The Fur-Bearers is pleased to have been a community partner for UBC student projects in the winter of 2022-2023. We collaborated with students on a group project that focused on coexistence strategies in municipalities, and on an individual directed studies course that analyzed black bear data in British Columbia. We are grateful for the opportunity to work alongside talented students and share knowledge on key issues facing wildlife in the province. We’d like to send a huge thank you to instructors Nadia Xenakis and Dr. Kristen Walker for their leadership in these courses!
Wildlife coexistence in Metro Vancouver municipalities
What practices are in place in lower mainland municipalities that promote coexistence with wildlife? A collaboration between UBC students and The Fur-Bearers looked at how municipalities address human-wildlife conflict and promote coexistence. Students designed a questionnaire for municipalities to provide insight into how they’re responding to wildlife issues.
Their research examined various municipalities’ practices, bylaws, and education strategies. Included in the city snapshots below are highlights from ten different municipalities, public resources for citizens, and management implications and best practices for designing wildlife-friendly cities. We’d like to thank the students involved in this pilot project and congratulate them on their work this semester! Shout-out to Ashley, Meghan, Emma, Storm, and Jingjian!
Explanatory note for bylaw checklist sections: Laws relating to attractants, feeding wildlife, and hunting and trapping are found at the provincial level through the Wildlife Act and associated regulations. Municipalities can support provincial measures through bylaws which can place further restrictions on these activities within their jurisdictions. An example includes bylaws prohibiting the feeding of species other than those covered in the Wildlife Act under “dangerous wildlife” (bear, cougar, coyote, wolf).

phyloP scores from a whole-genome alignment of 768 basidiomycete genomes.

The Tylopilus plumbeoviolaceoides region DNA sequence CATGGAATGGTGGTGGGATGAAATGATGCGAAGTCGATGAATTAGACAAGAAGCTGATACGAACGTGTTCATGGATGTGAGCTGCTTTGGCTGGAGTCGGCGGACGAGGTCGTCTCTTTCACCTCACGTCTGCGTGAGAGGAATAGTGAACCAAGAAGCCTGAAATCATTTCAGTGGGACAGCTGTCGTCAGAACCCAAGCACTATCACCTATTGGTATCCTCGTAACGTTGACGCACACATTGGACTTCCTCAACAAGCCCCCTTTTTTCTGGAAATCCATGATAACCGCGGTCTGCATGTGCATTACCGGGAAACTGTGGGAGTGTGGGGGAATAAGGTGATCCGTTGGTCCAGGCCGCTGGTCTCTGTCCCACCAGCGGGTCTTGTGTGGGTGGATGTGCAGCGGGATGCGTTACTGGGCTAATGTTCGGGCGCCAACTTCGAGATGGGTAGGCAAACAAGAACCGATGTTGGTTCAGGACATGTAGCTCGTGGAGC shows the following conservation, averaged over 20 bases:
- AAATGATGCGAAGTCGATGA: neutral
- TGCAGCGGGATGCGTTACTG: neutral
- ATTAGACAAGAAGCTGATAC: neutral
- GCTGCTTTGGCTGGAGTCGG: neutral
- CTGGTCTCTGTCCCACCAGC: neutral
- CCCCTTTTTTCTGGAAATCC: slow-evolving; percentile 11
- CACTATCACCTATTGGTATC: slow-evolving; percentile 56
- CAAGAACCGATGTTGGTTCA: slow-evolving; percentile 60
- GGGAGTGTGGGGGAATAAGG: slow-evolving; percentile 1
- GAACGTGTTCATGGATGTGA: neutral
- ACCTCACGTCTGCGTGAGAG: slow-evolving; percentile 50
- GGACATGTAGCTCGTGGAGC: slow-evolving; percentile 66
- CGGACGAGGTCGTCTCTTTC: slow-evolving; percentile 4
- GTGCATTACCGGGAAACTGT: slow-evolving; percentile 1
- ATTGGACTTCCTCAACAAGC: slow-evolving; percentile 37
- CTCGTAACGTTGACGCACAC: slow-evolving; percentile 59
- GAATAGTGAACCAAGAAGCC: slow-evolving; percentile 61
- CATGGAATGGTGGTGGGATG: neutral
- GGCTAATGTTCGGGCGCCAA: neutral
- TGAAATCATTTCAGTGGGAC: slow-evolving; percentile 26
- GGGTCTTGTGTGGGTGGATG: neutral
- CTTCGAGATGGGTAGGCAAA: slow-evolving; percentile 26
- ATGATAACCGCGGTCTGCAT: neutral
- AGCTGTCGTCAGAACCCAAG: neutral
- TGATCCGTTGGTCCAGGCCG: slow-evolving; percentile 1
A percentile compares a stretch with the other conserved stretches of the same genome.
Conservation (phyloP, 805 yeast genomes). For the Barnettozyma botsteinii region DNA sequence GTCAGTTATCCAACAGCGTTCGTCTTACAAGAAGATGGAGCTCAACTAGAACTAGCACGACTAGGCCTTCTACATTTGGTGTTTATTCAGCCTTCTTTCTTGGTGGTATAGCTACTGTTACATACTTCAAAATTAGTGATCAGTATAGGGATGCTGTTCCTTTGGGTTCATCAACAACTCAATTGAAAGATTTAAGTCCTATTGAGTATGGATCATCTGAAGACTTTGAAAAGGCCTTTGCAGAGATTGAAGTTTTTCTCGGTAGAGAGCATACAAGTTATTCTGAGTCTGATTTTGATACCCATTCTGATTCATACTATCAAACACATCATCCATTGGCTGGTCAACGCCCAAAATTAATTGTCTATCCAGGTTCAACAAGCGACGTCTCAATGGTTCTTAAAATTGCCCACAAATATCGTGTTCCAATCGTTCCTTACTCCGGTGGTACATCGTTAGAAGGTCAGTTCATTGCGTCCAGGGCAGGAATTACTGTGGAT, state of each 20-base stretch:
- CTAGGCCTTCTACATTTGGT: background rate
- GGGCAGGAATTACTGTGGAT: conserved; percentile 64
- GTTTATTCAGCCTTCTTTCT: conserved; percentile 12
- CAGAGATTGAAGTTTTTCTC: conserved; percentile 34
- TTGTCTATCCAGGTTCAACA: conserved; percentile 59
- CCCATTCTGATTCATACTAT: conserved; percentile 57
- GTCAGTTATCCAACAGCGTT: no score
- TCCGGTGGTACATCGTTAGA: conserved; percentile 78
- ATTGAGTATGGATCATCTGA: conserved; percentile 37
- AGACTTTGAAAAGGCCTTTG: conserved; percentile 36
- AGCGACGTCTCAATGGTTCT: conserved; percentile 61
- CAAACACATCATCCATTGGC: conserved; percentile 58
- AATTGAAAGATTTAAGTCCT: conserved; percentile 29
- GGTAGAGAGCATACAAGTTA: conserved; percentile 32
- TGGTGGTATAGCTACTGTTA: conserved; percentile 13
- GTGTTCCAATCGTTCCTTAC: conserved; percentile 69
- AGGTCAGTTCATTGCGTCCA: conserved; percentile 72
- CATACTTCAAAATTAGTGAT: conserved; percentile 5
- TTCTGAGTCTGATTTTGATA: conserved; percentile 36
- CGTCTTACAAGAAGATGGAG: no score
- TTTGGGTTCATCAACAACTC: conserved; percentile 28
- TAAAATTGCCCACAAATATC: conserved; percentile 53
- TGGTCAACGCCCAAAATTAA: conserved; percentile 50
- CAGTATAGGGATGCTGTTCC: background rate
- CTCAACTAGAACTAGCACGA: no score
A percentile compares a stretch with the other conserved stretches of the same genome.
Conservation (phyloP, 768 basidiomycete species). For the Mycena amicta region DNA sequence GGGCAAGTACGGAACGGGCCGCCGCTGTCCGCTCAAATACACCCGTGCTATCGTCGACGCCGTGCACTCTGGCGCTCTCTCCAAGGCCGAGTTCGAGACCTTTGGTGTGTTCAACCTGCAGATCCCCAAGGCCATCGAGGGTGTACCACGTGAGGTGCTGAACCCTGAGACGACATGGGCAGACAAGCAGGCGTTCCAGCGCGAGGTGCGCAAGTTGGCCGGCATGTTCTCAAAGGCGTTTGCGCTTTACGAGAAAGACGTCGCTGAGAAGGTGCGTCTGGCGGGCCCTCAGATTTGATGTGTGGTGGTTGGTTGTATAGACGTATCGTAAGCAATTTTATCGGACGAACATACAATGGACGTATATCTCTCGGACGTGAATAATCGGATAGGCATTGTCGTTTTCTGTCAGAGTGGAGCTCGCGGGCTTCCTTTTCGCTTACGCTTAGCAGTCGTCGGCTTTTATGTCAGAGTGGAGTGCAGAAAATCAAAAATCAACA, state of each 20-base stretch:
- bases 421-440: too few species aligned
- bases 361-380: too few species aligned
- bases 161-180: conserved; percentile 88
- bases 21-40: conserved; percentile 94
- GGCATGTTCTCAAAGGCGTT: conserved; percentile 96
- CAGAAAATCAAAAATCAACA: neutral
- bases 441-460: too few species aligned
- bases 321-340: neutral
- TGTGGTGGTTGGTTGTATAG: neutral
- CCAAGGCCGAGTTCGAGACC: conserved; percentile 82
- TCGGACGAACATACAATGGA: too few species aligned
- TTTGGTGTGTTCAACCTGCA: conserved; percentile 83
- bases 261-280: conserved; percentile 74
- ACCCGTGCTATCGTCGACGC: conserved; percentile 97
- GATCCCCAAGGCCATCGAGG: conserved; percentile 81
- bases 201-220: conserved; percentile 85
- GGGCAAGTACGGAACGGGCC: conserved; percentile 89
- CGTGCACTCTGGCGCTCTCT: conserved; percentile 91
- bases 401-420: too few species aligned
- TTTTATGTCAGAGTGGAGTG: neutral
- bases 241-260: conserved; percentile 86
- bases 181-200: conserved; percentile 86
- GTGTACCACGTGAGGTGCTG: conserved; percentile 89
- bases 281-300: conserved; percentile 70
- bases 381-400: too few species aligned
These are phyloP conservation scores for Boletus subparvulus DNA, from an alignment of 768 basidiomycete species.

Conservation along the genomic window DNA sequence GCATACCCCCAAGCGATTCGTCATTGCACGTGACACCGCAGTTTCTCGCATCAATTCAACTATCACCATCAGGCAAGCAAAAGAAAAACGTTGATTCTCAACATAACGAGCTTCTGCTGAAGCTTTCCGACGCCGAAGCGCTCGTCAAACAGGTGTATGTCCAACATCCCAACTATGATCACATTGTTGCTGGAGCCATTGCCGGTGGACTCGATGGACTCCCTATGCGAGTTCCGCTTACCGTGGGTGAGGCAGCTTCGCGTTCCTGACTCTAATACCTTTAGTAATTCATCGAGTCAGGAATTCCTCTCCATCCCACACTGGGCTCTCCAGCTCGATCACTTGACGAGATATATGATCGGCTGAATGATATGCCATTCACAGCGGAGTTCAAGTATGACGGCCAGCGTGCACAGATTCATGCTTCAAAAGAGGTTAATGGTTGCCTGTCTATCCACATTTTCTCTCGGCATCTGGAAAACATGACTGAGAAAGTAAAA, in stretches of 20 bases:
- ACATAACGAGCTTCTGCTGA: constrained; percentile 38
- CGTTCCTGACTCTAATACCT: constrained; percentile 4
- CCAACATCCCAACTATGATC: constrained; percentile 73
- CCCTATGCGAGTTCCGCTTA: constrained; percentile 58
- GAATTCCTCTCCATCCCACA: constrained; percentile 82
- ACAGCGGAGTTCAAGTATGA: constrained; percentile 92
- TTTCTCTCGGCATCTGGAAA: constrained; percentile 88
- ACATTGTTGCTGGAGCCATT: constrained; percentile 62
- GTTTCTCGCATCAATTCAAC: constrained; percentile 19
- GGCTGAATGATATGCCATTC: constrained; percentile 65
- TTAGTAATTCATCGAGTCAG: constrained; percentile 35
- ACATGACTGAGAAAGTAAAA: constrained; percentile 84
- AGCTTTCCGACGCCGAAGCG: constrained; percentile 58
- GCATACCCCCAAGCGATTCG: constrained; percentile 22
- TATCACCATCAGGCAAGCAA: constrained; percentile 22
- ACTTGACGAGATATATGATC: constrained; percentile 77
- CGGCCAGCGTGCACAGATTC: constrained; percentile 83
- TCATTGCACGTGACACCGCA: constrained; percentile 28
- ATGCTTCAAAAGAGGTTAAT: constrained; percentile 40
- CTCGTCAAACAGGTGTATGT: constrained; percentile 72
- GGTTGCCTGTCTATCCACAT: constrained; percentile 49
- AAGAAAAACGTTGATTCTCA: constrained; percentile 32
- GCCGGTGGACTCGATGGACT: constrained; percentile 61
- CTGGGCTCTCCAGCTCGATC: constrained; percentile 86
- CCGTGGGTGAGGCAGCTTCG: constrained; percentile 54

Human-black bear conflict in British Columbia
The Fur-Bearers supported a UBC undergraduate student to conduct research into human-black bear conflict in British Columbia. The collaboration was part of a final year directed studies course. In 2022, The Fur-Bearers published seven years of community-level data showing areas with high levels of black bear killings by the British Columbia Conservation Officer Service. This data was a starting point for the research and allowed UBC student Leya Hirakawa-Kao to analyze key factors in this issue.
The final report summarizes scientific literature into black bear behaviour, visualizes data using charts and heat maps, and focuses on high-incidence communities and the factors that hinder and promote human-black bear coexistence. We would like to congratulate Leya on this project and thank her for collaborating with us on this important research!